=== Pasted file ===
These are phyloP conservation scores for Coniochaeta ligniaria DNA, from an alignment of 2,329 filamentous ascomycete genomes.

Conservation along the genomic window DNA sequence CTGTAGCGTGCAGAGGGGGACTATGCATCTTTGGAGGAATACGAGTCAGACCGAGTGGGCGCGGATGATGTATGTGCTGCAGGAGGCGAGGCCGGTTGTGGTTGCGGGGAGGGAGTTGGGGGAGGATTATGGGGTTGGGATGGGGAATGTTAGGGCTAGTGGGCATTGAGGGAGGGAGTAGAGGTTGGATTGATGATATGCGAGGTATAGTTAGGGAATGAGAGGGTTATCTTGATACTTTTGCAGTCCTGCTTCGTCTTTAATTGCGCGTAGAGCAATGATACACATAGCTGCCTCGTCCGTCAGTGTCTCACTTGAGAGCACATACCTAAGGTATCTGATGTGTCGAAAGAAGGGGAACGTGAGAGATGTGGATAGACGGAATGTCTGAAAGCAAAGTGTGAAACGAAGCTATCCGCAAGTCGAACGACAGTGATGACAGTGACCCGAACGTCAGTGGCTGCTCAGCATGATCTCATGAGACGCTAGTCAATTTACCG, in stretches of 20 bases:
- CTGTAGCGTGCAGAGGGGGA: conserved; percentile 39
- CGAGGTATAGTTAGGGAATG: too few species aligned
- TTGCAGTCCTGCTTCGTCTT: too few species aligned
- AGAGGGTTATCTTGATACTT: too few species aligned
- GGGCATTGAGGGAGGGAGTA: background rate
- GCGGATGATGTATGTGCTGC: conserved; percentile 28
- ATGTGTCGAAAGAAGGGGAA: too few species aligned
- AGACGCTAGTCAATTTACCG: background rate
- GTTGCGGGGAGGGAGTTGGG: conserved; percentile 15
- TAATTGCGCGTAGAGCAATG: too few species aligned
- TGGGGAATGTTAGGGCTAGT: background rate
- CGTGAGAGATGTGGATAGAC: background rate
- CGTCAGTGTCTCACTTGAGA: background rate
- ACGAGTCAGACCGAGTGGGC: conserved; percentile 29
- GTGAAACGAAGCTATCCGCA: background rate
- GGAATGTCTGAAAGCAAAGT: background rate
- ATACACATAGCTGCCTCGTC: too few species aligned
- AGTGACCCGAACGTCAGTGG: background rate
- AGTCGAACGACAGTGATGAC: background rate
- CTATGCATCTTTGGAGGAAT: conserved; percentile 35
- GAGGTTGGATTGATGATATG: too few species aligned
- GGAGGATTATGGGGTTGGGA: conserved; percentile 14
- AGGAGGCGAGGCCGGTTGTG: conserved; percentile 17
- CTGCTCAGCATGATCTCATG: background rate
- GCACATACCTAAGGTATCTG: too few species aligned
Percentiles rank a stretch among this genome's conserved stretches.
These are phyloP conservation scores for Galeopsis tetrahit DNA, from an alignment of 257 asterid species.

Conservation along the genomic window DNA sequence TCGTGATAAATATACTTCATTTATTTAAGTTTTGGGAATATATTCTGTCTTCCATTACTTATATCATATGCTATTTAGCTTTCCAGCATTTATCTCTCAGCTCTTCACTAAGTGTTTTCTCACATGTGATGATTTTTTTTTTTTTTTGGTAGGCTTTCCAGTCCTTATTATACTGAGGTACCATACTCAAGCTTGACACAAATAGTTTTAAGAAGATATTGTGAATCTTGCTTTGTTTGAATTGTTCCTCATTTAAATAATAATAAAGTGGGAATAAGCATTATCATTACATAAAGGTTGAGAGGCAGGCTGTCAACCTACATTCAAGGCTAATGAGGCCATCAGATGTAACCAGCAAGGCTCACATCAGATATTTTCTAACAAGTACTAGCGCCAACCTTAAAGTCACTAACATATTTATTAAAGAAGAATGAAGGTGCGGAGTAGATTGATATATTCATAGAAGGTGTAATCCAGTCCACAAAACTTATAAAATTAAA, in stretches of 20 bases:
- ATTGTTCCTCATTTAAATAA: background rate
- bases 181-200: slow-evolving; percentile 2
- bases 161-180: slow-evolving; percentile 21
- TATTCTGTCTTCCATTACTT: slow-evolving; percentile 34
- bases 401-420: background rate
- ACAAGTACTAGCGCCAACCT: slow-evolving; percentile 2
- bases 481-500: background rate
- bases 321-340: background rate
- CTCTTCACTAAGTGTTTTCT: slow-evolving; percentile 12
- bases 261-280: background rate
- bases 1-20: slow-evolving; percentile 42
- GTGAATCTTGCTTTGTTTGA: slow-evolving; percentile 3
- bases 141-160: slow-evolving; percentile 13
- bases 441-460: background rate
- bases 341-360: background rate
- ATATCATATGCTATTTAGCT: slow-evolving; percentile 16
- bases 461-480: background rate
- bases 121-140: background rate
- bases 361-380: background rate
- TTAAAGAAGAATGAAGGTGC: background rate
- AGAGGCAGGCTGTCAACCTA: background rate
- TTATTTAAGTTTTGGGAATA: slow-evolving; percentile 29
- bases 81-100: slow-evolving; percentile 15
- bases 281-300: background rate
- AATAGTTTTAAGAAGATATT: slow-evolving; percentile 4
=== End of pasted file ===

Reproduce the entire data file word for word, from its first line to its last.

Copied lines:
These are phyloP conservation scores for Coniochaeta ligniaria DNA, from an alignment of 2,329 filamentous ascomycete genomes.

Conservation along the genomic window DNA sequence CTGTAGCGTGCAGAGGGGGACTATGCATCTTTGGAGGAATACGAGTCAGACCGAGTGGGCGCGGATGATGTATGTGCTGCAGGAGGCGAGGCCGGTTGTGGTTGCGGGGAGGGAGTTGGGGGAGGATTATGGGGTTGGGATGGGGAATGTTAGGGCTAGTGGGCATTGAGGGAGGGAGTAGAGGTTGGATTGATGATATGCGAGGTATAGTTAGGGAATGAGAGGGTTATCTTGATACTTTTGCAGTCCTGCTTCGTCTTTAATTGCGCGTAGAGCAATGATACACATAGCTGCCTCGTCCGTCAGTGTCTCACTTGAGAGCACATACCTAAGGTATCTGATGTGTCGAAAGAAGGGGAACGTGAGAGATGTGGATAGACGGAATGTCTGAAAGCAAAGTGTGAAACGAAGCTATCCGCAAGTCGAACGACAGTGATGACAGTGACCCGAACGTCAGTGGCTGCTCAGCATGATCTCATGAGACGCTAGTCAATTTACCG, in stretches of 20 bases:
- CTGTAGCGTGCAGAGGGGGA: conserved; percentile 39
- CGAGGTATAGTTAGGGAATG: too few species aligned
- TTGCAGTCCTGCTTCGTCTT: too few species aligned
- AGAGGGTTATCTTGATACTT: too few species aligned
- GGGCATTGAGGGAGGGAGTA: background rate
- GCGGATGATGTATGTGCTGC: conserved; percentile 28
- ATGTGTCGAAAGAAGGGGAA: too few species aligned
- AGACGCTAGTCAATTTACCG: background rate
- GTTGCGGGGAGGGAGTTGGG: conserved; percentile 15
- TAATTGCGCGTAGAGCAATG: too few species aligned
- TGGGGAATGTTAGGGCTAGT: background rate
- CGTGAGAGATGTGGATAGAC: background rate
- CGTCAGTGTCTCACTTGAGA: background rate
- ACGAGTCAGACCGAGTGGGC: conserved; percentile 29
- GTGAAACGAAGCTATCCGCA: background rate
- GGAATGTCTGAAAGCAAAGT: background rate
- ATACACATAGCTGCCTCGTC: too few species aligned
- AGTGACCCGAACGTCAGTGG: background rate
- AGTCGAACGACAGTGATGAC: background rate
- CTATGCATCTTTGGAGGAAT: conserved; percentile 35
- GAGGTTGGATTGATGATATG: too few species aligned
- GGAGGATTATGGGGTTGGGA: conserved; percentile 14
- AGGAGGCGAGGCCGGTTGTG: conserved; percentile 17
- CTGCTCAGCATGATCTCATG: background rate
- GCACATACCTAAGGTATCTG: too few species aligned
Percentiles rank a stretch among this genome's conserved stretches.
These are phyloP conservation scores for Galeopsis tetrahit DNA, from an alignment of 257 asterid species.

Conservation along the genomic window DNA sequence TCGTGATAAATATACTTCATTTATTTAAGTTTTGGGAATATATTCTGTCTTCCATTACTTATATCATATGCTATTTAGCTTTCCAGCATTTATCTCTCAGCTCTTCACTAAGTGTTTTCTCACATGTGATGATTTTTTTTTTTTTTTGGTAGGCTTTCCAGTCCTTATTATACTGAGGTACCATACTCAAGCTTGACACAAATAGTTTTAAGAAGATATTGTGAATCTTGCTTTGTTTGAATTGTTCCTCATTTAAATAATAATAAAGTGGGAATAAGCATTATCATTACATAAAGGTTGAGAGGCAGGCTGTCAACCTACATTCAAGGCTAATGAGGCCATCAGATGTAACCAGCAAGGCTCACATCAGATATTTTCTAACAAGTACTAGCGCCAACCTTAAAGTCACTAACATATTTATTAAAGAAGAATGAAGGTGCGGAGTAGATTGATATATTCATAGAAGGTGTAATCCAGTCCACAAAACTTATAAAATTAAA, in stretches of 20 bases:
- ATTGTTCCTCATTTAAATAA: background rate
- bases 181-200: slow-evolving; percentile 2
- bases 161-180: slow-evolving; percentile 21
- TATTCTGTCTTCCATTACTT: slow-evolving; percentile 34
- bases 401-420: background rate
- ACAAGTACTAGCGCCAACCT: slow-evolving; percentile 2
- bases 481-500: background rate
- bases 321-340: background rate
- CTCTTCACTAAGTGTTTTCT: slow-evolving; percentile 12
- bases 261-280: background rate
- bases 1-20: slow-evolving; percentile 42
- GTGAATCTTGCTTTGTTTGA: slow-evolving; percentile 3
- bases 141-160: slow-evolving; percentile 13
- bases 441-460: background rate
- bases 341-360: background rate
- ATATCATATGCTATTTAGCT: slow-evolving; percentile 16
- bases 461-480: background rate
- bases 121-140: background rate
- bases 361-380: background rate
- TTAAAGAAGAATGAAGGTGC: background rate
- AGAGGCAGGCTGTCAACCTA: background rate
- TTATTTAAGTTTTGGGAATA: slow-evolving; percentile 29
- bases 81-100: slow-evolving; percentile 15
- bases 281-300: background rate
- AATAGTTTTAAGAAGATATT: slow-evolving; percentile 4